There are as many personality types in the world as there are craft beers.
With that mind, in honor of National Beer Day, I’ve “crafted” my own list of beer-and-personality matches for your enjoyment.
I present to you:
The Doer is a straightforward kind of person. She likes to make things happen and doesn’t waste any time getting the job done. While friendly and team-spirited, she doesn’t sugar coat anything and tends to get straight to the point.
Kölsch is a great beer style for Doers. It’s light-bodied and crisp, making it a perfect beer for those who work up a sweat getting things done. It’s also a straightforward style, stripped of the gimmicks other beer styles employ. Doers need a beer that doesn’t require a lot of analysis, which makes Kölsch the perfect beer for them.
The Thinker—Barrel-aged Sour
The Thinker spends time considering the nuance of life. She reads the room and gets a feel for what makes people tick. With a healthy appreciation for subtleties, she is constantly thinking about the complexities that make up a situation. The Thinker makes decisions with the future in mind, weighing each choice carefully and pondering the potential payoff.
Barrel-aged sours are a good match for Thinkers. They are made months, sometimes years in advance of their intended consumption. Brewers who make barrel-aged sours do so thinking about the future. They build layer upon layer of flavor while anticipating the future impact of wood-aging. Thinkers will sip these beers slowly so they can get a feel for the brewer’s intent.
The Influencer—Hazy IPA
The Influencer loves working with people. He enjoys convincing them which is the best path to take. He also loves doing new things, leading his teammates through change. You know the influencer in your office because he’s always talking about the latest and greatest.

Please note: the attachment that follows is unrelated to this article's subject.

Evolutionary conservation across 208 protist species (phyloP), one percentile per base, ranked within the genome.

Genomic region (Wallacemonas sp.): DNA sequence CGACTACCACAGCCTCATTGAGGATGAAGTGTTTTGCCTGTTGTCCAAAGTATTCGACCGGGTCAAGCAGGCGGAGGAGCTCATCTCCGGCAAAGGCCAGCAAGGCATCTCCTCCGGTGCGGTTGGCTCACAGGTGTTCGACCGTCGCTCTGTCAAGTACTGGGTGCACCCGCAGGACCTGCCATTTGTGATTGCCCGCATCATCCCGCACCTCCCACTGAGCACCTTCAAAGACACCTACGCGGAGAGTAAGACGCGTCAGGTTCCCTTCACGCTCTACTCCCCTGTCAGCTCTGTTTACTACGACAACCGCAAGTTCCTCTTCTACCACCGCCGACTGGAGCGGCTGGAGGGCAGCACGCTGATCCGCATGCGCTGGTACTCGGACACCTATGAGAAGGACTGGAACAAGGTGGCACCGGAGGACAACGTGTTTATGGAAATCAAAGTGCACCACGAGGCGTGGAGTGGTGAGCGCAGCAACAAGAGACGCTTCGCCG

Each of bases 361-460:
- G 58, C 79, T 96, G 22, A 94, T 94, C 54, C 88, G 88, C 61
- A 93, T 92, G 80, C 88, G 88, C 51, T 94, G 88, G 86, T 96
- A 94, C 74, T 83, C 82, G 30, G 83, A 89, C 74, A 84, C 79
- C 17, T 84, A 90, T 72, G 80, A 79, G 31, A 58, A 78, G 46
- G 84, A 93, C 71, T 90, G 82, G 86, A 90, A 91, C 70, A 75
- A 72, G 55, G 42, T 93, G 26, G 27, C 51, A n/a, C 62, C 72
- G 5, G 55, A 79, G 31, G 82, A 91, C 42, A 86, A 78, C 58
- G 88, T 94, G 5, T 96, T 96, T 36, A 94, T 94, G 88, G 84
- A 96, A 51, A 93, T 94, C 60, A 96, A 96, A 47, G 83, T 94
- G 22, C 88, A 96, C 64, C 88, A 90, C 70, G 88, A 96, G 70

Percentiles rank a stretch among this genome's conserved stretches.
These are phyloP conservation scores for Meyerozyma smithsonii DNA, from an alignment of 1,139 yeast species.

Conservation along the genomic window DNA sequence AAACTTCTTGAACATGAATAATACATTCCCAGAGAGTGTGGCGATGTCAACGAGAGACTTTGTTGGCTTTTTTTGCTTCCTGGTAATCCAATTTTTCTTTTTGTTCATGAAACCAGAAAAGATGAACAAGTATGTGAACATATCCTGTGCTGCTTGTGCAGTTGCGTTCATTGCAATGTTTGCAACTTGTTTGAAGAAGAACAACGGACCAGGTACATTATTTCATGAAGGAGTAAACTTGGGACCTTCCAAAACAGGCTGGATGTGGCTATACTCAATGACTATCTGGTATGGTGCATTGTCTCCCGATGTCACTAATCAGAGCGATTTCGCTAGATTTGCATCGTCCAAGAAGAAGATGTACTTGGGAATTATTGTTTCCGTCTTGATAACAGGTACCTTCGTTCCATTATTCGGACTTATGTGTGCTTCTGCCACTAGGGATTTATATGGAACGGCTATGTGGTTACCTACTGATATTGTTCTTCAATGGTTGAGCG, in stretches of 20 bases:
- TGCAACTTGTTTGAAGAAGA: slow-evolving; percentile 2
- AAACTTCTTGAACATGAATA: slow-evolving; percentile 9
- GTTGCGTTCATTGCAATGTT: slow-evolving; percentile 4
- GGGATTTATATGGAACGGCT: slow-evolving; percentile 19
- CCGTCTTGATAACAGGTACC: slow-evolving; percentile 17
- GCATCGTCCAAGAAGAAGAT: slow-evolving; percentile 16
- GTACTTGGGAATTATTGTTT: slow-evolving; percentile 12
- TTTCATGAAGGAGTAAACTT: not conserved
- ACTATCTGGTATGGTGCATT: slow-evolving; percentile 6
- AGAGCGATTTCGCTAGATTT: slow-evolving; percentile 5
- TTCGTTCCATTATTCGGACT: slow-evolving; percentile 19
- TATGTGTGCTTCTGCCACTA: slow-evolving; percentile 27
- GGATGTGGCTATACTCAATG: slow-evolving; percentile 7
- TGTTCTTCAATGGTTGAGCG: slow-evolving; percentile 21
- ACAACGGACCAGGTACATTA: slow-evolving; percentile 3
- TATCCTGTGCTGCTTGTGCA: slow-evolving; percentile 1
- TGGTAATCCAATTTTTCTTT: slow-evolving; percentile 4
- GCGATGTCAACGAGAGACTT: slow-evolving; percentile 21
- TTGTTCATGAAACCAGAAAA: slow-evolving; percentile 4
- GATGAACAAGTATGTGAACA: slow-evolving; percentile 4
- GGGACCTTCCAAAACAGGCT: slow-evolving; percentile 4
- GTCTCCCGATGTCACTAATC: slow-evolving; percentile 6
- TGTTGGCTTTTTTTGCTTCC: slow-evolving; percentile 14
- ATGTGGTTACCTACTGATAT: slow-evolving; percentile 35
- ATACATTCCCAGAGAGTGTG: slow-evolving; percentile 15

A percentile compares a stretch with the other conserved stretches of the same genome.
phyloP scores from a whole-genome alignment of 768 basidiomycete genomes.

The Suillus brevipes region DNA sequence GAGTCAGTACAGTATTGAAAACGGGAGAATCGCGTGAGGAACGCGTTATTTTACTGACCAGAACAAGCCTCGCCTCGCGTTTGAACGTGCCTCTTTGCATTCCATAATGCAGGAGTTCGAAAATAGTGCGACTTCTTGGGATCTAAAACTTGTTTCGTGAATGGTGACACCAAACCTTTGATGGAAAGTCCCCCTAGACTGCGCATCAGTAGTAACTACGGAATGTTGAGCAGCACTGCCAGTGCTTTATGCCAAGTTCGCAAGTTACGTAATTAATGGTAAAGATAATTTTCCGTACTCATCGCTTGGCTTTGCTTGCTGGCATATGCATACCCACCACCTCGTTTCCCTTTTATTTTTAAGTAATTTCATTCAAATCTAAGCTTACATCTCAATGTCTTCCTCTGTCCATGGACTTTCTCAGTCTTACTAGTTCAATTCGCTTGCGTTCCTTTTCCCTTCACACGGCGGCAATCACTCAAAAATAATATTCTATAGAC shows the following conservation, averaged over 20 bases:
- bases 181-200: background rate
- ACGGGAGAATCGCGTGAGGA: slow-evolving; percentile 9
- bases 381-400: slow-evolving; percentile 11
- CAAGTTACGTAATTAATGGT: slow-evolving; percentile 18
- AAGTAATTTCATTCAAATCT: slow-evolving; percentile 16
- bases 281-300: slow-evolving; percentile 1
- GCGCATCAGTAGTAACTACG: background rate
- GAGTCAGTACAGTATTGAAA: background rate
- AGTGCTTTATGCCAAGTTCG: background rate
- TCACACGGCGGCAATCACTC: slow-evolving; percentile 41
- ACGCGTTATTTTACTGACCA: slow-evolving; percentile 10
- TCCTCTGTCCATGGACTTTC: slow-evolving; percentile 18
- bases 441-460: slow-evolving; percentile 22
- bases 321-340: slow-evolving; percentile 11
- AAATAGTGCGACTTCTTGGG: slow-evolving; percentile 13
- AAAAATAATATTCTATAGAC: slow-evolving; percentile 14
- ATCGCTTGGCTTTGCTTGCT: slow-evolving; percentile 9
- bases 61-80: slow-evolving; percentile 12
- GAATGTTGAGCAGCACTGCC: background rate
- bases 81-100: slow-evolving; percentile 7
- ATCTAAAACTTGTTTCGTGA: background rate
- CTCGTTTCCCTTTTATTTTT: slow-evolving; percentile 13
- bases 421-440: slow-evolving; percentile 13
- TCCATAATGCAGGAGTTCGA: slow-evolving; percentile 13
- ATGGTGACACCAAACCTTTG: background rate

Hazy IPAs are taking the world of craft beer by storm. It’s a new and exciting style that’s sure to pique the interest of the Influencer. It has a big, fruity hop character that stands out due to the beer’s relatively low bitterness level. It seems like everyone is talking about hazy IPAs these days, making it an excellent selection for the Influencer.
The Organizer—Pale Ale
The Organizer is the glue of the office. He brings order to chaos and creates process where none existed before. While he’s not unaccepting of change, he does prefer consistency and predictability in the workplace. The Organizer is not interested in pushing boundaries. He’s comfortable working within a structure and enjoys getting the same results time and time again.
The classic Pale Ale is the perfect beer for the organizer. It is tried and true and has been pleasing beer drinkers for decades. The best examples—Sierra Nevada Pale Ale is perhaps the most famous—don’t deviate much from style guidelines. They may have been thought of as hoppy and bitter in the past, but now they are considered “middle of the road.” Yet they are consistently delicious, due in large part to the repeatable processes perfected by today’s brewers.
Taken the Birkman? How do your results stack up the Beerkman?
Let us know on social media @TysonFoods!
Published April 6, 2019.